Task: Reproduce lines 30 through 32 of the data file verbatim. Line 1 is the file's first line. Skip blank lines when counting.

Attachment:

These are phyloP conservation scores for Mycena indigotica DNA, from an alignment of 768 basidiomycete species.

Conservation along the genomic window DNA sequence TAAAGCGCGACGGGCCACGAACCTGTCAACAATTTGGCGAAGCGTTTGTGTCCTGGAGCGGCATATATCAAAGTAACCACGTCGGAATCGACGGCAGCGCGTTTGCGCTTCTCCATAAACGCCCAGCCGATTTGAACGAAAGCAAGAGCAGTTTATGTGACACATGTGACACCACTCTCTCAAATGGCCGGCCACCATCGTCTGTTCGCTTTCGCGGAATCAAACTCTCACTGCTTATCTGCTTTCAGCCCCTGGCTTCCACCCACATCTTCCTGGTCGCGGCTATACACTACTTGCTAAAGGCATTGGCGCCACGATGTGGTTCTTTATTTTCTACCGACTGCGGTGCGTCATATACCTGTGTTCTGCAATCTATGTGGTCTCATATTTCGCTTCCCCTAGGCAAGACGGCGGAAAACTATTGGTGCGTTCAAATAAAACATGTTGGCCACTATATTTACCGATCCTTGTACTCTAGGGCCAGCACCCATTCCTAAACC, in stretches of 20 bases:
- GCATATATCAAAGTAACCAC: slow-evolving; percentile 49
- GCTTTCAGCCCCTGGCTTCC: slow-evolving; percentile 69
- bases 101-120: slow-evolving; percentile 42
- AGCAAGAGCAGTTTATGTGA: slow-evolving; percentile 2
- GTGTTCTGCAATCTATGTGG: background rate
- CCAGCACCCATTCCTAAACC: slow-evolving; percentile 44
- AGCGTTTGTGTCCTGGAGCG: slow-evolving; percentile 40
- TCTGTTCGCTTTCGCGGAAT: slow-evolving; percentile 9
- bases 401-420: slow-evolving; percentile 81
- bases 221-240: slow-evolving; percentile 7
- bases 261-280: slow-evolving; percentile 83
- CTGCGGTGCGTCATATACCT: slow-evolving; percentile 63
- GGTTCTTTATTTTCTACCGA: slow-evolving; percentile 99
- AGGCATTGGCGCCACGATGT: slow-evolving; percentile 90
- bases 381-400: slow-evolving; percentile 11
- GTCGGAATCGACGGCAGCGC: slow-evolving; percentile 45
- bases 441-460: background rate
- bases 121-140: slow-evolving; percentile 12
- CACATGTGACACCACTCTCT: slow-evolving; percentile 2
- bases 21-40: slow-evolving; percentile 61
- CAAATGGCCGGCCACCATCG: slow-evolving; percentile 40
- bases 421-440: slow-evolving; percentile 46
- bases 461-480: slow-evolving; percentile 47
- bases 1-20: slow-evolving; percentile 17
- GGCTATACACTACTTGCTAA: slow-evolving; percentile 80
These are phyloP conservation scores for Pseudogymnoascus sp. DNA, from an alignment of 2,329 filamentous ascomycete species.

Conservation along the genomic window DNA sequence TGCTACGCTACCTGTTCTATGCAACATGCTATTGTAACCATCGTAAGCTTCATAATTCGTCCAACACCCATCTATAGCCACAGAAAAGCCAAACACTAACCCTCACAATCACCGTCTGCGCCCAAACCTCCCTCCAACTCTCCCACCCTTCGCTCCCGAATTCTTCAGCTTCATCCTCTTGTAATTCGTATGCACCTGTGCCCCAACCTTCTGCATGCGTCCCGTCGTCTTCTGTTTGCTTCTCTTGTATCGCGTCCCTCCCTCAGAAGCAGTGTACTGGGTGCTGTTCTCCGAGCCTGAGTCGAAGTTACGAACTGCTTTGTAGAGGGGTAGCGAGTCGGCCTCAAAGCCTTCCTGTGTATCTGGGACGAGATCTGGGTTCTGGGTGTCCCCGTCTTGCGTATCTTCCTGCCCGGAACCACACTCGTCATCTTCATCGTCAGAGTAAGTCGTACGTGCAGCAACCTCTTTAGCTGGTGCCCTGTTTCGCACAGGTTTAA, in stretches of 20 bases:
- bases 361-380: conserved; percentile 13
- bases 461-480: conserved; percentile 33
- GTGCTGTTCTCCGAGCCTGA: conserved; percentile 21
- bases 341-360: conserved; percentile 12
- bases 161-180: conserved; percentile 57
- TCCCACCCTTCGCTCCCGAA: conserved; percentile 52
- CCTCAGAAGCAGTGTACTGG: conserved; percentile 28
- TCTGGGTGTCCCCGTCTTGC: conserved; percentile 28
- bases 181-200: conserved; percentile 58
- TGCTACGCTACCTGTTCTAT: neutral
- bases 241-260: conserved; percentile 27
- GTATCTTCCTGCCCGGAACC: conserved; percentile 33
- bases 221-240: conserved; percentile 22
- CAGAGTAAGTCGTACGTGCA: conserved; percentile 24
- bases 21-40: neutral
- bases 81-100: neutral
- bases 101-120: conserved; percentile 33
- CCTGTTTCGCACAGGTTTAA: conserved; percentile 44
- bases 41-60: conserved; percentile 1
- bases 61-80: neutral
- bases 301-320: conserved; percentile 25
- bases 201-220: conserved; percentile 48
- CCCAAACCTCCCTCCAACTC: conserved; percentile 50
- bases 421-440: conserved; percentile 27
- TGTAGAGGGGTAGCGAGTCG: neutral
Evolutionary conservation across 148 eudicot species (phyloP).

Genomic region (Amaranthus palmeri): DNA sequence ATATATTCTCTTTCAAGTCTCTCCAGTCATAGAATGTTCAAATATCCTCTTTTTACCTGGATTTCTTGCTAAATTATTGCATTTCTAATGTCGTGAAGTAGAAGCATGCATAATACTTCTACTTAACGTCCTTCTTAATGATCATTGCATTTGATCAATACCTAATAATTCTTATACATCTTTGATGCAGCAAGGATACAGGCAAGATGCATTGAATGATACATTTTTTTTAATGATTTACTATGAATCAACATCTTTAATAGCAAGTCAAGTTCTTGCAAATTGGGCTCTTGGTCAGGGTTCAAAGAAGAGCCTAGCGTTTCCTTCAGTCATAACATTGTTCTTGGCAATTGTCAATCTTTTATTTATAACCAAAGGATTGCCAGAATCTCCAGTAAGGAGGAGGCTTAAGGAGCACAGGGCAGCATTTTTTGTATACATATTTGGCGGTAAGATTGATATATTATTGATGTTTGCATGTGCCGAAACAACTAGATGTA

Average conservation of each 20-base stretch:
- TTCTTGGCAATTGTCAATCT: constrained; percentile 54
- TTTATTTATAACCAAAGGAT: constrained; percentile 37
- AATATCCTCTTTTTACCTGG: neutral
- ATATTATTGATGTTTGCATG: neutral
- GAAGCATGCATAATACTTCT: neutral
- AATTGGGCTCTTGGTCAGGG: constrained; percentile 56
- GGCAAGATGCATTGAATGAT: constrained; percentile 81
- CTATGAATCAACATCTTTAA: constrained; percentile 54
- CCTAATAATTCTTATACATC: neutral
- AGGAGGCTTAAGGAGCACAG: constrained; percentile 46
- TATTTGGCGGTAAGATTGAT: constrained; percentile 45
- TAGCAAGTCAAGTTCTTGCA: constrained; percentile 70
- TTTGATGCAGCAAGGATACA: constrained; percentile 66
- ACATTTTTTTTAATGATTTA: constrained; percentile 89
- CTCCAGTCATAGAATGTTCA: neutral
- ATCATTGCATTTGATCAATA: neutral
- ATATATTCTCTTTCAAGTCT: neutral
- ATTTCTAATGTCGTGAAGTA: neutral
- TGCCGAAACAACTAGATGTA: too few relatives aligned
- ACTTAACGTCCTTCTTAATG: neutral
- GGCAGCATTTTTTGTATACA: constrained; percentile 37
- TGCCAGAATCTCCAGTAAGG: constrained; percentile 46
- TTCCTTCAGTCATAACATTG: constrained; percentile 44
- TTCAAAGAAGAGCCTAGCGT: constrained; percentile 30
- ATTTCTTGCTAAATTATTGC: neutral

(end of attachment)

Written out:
- bases 361-380: conserved; percentile 13
- bases 461-480: conserved; percentile 33
- GTGCTGTTCTCCGAGCCTGA: conserved; percentile 21